Winter has impacted the mining sector recently, as the cold temperatures caused a temporary halt to mining tests in Wisconsin.

This winter's weather conditions have affected a wide range of events in different industries, including the closure of multiple facilities, putting a drag on a number of activities and initiatives. Mother Nature has impacted the mining sector as well, as the cold temperatures caused a temporary halt to mining tests in Wisconsin.

According to local news affiliate WHBL, freezing weather conditions slowed testing processes at the Gogebic Taconite mine site, located near Mellen, Wisc., in the Penokee Hills region. Although the frozen ground allowed workers to cross wetlands and perform tests at some drilling sites, equipment and operators suffered in the low temperatures. The company has approval to drill a total of 15 exploratory holes and plans to perform bulk sampling in the upcoming weeks.

Mining equipment reliability can be affected by temperature just as the weather can affect any other mechanical component. However, Welding International noted that the majority of equipment failure in areas with cold weather occur during the winter, when temperatures are at their lowest. Furthermore, as many components do not operate optimally in freezing conditions, repairs to correct issues caused by the cold can cost two to six times as much as the same fixes performed on machines operating in warmer regions. Therefore, it is vitally important that mining groups completing projects in cold areas take special care of their machines, including using equipment monitoring systems to alert employees as to when issues may arise.

Tips for cold weather machine conditioning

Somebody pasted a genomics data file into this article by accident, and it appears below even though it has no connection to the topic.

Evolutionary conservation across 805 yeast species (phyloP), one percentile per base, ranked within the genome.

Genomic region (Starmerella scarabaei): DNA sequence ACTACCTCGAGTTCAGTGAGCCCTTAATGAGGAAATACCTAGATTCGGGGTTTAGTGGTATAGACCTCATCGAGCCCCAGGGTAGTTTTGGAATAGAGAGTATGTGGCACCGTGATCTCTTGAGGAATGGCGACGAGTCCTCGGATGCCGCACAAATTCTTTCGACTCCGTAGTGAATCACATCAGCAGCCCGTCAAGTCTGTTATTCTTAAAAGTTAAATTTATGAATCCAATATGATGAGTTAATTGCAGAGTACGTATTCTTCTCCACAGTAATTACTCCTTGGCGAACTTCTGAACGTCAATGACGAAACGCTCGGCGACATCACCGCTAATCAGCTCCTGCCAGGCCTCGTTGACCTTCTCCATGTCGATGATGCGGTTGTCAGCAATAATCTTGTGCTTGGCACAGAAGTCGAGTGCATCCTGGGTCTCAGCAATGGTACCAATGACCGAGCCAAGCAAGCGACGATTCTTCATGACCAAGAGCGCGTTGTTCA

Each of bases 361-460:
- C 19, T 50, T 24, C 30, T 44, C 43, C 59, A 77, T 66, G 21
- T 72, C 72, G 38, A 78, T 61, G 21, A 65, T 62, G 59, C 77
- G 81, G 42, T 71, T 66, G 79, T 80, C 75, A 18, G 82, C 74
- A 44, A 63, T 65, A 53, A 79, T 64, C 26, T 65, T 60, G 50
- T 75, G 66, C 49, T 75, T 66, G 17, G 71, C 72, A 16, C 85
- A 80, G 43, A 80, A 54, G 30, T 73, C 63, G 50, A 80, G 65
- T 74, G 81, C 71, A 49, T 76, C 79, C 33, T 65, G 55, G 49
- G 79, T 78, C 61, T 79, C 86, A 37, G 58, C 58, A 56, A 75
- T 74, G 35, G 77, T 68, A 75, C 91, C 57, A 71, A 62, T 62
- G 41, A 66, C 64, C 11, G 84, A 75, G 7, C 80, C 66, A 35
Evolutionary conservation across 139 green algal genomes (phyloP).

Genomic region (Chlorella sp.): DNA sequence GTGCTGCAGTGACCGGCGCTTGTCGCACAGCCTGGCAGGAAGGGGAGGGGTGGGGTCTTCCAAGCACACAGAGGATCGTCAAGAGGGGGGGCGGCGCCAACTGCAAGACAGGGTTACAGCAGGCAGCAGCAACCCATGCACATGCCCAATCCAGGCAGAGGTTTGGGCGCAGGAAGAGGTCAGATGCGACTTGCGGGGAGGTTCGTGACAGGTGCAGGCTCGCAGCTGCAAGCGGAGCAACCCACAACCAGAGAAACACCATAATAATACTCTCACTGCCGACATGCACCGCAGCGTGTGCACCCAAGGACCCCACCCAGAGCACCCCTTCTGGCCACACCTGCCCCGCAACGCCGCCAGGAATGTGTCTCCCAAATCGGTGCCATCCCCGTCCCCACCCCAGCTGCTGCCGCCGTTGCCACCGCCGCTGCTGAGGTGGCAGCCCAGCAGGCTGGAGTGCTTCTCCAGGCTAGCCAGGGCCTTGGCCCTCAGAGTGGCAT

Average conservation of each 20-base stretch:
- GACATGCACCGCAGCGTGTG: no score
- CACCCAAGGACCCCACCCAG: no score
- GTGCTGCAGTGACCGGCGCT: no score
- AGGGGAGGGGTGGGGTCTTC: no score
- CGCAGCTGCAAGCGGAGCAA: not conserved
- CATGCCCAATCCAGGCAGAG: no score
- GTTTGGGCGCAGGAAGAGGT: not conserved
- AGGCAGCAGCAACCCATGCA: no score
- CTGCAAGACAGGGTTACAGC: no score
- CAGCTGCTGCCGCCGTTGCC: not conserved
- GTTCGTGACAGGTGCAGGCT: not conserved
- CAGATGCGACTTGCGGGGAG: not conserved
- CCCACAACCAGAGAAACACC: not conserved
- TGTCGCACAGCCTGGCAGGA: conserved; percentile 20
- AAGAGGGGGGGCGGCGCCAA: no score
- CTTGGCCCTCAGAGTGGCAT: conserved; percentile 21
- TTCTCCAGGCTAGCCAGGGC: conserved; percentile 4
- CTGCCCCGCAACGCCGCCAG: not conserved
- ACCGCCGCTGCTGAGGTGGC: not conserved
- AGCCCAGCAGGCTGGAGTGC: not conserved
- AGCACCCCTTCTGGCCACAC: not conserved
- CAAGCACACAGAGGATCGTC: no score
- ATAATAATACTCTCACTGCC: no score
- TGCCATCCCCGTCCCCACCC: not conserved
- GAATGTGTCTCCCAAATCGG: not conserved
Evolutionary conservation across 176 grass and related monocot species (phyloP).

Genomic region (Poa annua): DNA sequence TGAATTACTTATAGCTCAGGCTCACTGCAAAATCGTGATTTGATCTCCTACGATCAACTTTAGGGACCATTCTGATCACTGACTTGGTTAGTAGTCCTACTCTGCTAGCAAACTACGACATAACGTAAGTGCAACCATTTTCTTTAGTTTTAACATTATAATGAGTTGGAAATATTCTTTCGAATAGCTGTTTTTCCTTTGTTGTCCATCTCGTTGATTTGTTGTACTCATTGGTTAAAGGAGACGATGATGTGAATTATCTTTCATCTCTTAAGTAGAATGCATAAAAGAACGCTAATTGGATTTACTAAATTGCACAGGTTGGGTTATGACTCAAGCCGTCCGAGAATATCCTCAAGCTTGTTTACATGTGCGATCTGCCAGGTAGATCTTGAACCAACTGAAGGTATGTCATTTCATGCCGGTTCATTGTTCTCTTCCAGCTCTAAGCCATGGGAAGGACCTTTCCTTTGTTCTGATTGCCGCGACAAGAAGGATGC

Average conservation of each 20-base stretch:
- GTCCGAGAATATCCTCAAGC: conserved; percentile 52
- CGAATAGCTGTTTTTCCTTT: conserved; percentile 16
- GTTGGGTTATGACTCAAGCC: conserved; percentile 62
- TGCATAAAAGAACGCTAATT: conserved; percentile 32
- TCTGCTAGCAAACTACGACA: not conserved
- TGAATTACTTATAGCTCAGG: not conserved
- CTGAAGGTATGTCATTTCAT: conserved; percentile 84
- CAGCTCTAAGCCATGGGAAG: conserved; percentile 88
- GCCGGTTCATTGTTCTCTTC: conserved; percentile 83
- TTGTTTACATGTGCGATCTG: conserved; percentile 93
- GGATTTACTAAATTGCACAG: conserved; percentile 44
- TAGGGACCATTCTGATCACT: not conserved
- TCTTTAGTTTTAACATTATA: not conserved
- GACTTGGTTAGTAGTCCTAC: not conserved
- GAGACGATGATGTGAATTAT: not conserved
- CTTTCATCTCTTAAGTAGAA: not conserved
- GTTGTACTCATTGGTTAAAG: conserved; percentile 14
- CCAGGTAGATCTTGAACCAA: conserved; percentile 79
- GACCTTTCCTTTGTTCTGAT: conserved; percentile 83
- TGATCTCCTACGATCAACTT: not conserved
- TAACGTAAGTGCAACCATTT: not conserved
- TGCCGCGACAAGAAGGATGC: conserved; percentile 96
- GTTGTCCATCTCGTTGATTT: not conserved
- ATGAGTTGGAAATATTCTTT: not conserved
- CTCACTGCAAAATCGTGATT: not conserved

According to mining equipment manufacturer Caterpillar, special lubricants can be utilized in machines that provide improved performance in cold temperatures. Additionally, equipment operators can take a few steps to better prepare their components during cold weather. Workers should block the radiator to prevent air from reaching the fan and help the machine warm up faster. Employees should also be sure to keep all starting fluids at room temperature and only inject these compounds when the engine is fully running.

Caterpillar also recommends protecting the machine's cooling system from the environment to prevent any issues that could affect the arrangement's operability. As hydraulic hoses can be adversely affected by freezing conditions, workers should run the machine so that the hydraulic oil temperature reaches 150 degrees Fahrenheit for at least one hour before performing regular activities. 

However, the best protection against cold weather issues is an equipment monitoring system that boosts reliability. Utilizing this technology, operators can constantly be aware of a machine's health and service life.

Prevent unplanned downtime of critical assets by using Scanimetrics equipment condition monitoring solutions.